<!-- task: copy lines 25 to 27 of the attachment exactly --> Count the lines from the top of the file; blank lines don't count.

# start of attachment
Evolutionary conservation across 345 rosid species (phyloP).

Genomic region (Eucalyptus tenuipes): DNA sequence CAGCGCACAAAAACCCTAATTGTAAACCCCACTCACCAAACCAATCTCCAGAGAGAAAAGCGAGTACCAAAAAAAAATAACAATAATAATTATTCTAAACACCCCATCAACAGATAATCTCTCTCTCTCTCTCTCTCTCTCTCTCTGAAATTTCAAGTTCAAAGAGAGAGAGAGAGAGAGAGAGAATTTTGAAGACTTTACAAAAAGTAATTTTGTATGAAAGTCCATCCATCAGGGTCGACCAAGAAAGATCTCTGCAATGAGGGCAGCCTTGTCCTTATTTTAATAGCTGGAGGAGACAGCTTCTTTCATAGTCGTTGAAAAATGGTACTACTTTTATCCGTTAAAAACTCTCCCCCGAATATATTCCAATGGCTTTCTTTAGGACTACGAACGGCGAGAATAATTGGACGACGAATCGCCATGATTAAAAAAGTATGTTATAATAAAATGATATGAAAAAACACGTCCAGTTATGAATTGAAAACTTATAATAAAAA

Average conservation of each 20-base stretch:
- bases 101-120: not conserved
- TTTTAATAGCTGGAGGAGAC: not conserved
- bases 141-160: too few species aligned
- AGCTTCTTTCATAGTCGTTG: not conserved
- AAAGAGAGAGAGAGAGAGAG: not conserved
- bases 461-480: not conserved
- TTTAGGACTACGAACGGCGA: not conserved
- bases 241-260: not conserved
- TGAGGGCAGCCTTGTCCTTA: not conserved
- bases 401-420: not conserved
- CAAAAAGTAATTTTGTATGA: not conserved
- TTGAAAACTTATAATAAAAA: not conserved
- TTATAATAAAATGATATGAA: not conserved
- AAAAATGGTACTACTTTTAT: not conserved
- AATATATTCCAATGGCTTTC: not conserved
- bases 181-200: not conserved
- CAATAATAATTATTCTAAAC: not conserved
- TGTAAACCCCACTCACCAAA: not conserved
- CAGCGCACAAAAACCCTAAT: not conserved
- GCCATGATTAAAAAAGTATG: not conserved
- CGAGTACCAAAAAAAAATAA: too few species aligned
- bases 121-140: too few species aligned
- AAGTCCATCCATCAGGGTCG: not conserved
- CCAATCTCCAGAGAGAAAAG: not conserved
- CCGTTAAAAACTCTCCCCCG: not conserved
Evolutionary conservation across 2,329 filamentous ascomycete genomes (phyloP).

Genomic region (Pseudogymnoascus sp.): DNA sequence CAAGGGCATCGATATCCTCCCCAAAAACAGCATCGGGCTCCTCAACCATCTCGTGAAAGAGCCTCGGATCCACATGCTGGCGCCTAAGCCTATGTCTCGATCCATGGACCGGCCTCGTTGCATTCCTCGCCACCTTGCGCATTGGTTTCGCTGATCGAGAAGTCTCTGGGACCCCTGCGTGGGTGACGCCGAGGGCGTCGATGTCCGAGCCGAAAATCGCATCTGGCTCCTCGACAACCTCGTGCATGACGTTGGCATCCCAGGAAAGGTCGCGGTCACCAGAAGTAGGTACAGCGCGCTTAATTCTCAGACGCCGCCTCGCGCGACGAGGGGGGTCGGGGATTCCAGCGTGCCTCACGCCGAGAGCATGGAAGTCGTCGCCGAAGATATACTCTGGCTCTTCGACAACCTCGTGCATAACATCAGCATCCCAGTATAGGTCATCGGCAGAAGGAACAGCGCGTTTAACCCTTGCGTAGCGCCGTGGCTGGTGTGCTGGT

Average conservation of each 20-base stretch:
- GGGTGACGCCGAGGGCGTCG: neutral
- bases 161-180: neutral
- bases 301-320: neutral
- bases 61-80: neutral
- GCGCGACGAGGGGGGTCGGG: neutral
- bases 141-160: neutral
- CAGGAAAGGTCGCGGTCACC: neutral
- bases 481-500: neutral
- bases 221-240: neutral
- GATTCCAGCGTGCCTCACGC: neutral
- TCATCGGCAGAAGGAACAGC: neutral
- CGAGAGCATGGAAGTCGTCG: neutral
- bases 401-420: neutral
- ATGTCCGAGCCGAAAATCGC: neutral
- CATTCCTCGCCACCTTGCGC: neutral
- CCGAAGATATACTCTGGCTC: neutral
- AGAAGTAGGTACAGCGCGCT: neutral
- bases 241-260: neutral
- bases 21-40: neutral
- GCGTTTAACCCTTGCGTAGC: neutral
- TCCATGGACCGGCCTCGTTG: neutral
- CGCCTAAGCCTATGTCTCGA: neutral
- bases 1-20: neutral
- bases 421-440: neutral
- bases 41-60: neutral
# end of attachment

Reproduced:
- bases 121-140: too few species aligned
- AAGTCCATCCATCAGGGTCG: not conserved
- CCAATCTCCAGAGAGAAAAG: not conserved